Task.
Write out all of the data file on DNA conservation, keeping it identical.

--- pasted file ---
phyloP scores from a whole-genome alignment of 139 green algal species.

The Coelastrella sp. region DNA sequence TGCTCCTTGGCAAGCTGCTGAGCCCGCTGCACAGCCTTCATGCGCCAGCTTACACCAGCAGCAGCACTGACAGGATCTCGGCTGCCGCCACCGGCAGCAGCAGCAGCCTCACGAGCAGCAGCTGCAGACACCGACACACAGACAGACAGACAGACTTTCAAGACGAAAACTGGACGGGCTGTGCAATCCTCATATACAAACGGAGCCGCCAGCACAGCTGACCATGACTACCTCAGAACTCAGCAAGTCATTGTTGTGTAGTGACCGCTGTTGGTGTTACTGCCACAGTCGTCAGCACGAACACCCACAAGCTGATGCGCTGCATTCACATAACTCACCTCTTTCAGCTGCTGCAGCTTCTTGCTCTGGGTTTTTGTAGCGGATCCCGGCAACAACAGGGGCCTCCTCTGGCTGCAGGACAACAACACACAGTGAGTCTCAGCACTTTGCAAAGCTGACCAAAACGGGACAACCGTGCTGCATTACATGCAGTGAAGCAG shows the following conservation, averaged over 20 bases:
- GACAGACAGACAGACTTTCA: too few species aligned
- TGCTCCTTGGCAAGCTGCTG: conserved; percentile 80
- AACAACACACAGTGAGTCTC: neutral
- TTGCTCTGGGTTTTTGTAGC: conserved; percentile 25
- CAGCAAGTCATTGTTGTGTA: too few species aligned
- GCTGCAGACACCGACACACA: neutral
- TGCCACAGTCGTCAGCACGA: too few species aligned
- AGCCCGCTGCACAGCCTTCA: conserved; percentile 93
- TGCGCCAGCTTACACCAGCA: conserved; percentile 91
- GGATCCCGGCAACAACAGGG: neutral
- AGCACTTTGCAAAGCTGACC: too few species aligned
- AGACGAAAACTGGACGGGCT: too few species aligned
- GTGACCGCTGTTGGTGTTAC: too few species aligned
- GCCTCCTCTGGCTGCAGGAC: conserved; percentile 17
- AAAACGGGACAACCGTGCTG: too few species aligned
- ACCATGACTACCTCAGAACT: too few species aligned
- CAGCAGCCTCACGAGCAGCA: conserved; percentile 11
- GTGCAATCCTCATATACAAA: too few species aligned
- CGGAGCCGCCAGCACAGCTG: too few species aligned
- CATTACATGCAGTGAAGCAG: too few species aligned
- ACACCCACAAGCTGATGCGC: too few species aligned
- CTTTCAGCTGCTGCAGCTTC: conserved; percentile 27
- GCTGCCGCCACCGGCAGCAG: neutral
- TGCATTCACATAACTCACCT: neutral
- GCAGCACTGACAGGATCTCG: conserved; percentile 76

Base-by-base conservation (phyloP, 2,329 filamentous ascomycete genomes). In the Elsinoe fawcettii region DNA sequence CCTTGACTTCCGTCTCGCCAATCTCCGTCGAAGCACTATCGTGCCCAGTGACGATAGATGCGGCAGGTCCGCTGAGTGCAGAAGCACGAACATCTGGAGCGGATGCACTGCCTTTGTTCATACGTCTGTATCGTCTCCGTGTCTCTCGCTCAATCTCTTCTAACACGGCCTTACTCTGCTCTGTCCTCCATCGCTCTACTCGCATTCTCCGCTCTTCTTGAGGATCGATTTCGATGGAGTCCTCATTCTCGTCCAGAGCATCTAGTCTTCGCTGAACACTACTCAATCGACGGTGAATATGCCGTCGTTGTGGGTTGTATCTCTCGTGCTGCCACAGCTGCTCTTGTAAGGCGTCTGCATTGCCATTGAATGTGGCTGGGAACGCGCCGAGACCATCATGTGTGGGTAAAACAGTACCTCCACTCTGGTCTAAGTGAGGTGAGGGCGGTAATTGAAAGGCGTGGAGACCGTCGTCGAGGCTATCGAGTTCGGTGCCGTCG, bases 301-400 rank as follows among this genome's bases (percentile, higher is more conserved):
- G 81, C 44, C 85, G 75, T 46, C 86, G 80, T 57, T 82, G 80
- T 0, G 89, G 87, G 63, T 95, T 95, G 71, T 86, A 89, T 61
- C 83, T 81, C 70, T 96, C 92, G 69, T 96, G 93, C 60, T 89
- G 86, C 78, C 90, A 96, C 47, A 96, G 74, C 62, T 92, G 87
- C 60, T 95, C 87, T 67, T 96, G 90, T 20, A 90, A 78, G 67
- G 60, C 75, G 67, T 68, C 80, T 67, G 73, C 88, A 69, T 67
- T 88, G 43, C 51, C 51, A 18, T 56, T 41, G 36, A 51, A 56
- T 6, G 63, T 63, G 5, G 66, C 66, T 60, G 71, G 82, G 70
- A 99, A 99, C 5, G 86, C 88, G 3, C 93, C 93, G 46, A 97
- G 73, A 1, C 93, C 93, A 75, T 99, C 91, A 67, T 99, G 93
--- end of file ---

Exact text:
phyloP scores from a whole-genome alignment of 139 green algal species.

The Coelastrella sp. region DNA sequence TGCTCCTTGGCAAGCTGCTGAGCCCGCTGCACAGCCTTCATGCGCCAGCTTACACCAGCAGCAGCACTGACAGGATCTCGGCTGCCGCCACCGGCAGCAGCAGCAGCCTCACGAGCAGCAGCTGCAGACACCGACACACAGACAGACAGACAGACTTTCAAGACGAAAACTGGACGGGCTGTGCAATCCTCATATACAAACGGAGCCGCCAGCACAGCTGACCATGACTACCTCAGAACTCAGCAAGTCATTGTTGTGTAGTGACCGCTGTTGGTGTTACTGCCACAGTCGTCAGCACGAACACCCACAAGCTGATGCGCTGCATTCACATAACTCACCTCTTTCAGCTGCTGCAGCTTCTTGCTCTGGGTTTTTGTAGCGGATCCCGGCAACAACAGGGGCCTCCTCTGGCTGCAGGACAACAACACACAGTGAGTCTCAGCACTTTGCAAAGCTGACCAAAACGGGACAACCGTGCTGCATTACATGCAGTGAAGCAG shows the following conservation, averaged over 20 bases:
- GACAGACAGACAGACTTTCA: too few species aligned
- TGCTCCTTGGCAAGCTGCTG: conserved; percentile 80
- AACAACACACAGTGAGTCTC: neutral
- TTGCTCTGGGTTTTTGTAGC: conserved; percentile 25
- CAGCAAGTCATTGTTGTGTA: too few species aligned
- GCTGCAGACACCGACACACA: neutral
- TGCCACAGTCGTCAGCACGA: too few species aligned
- AGCCCGCTGCACAGCCTTCA: conserved; percentile 93
- TGCGCCAGCTTACACCAGCA: conserved; percentile 91
- GGATCCCGGCAACAACAGGG: neutral
- AGCACTTTGCAAAGCTGACC: too few species aligned
- AGACGAAAACTGGACGGGCT: too few species aligned
- GTGACCGCTGTTGGTGTTAC: too few species aligned
- GCCTCCTCTGGCTGCAGGAC: conserved; percentile 17
- AAAACGGGACAACCGTGCTG: too few species aligned
- ACCATGACTACCTCAGAACT: too few species aligned
- CAGCAGCCTCACGAGCAGCA: conserved; percentile 11
- GTGCAATCCTCATATACAAA: too few species aligned
- CGGAGCCGCCAGCACAGCTG: too few species aligned
- CATTACATGCAGTGAAGCAG: too few species aligned
- ACACCCACAAGCTGATGCGC: too few species aligned
- CTTTCAGCTGCTGCAGCTTC: conserved; percentile 27
- GCTGCCGCCACCGGCAGCAG: neutral
- TGCATTCACATAACTCACCT: neutral
- GCAGCACTGACAGGATCTCG: conserved; percentile 76

Base-by-base conservation (phyloP, 2,329 filamentous ascomycete genomes). In the Elsinoe fawcettii region DNA sequence CCTTGACTTCCGTCTCGCCAATCTCCGTCGAAGCACTATCGTGCCCAGTGACGATAGATGCGGCAGGTCCGCTGAGTGCAGAAGCACGAACATCTGGAGCGGATGCACTGCCTTTGTTCATACGTCTGTATCGTCTCCGTGTCTCTCGCTCAATCTCTTCTAACACGGCCTTACTCTGCTCTGTCCTCCATCGCTCTACTCGCATTCTCCGCTCTTCTTGAGGATCGATTTCGATGGAGTCCTCATTCTCGTCCAGAGCATCTAGTCTTCGCTGAACACTACTCAATCGACGGTGAATATGCCGTCGTTGTGGGTTGTATCTCTCGTGCTGCCACAGCTGCTCTTGTAAGGCGTCTGCATTGCCATTGAATGTGGCTGGGAACGCGCCGAGACCATCATGTGTGGGTAAAACAGTACCTCCACTCTGGTCTAAGTGAGGTGAGGGCGGTAATTGAAAGGCGTGGAGACCGTCGTCGAGGCTATCGAGTTCGGTGCCGTCG, bases 301-400 rank as follows among this genome's bases (percentile, higher is more conserved):
- G 81, C 44, C 85, G 75, T 46, C 86, G 80, T 57, T 82, G 80
- T 0, G 89, G 87, G 63, T 95, T 95, G 71, T 86, A 89, T 61
- C 83, T 81, C 70, T 96, C 92, G 69, T 96, G 93, C 60, T 89
- G 86, C 78, C 90, A 96, C 47, A 96, G 74, C 62, T 92, G 87
- C 60, T 95, C 87, T 67, T 96, G 90, T 20, A 90, A 78, G 67
- G 60, C 75, G 67, T 68, C 80, T 67, G 73, C 88, A 69, T 67
- T 88, G 43, C 51, C 51, A 18, T 56, T 41, G 36, A 51, A 56
- T 6, G 63, T 63, G 5, G 66, C 66, T 60, G 71, G 82, G 70
- A 99, A 99, C 5, G 86, C 88, G 3, C 93, C 93, G 46, A 97
- G 73, A 1, C 93, C 93, A 75, T 99, C 91, A 67, T 99, G 93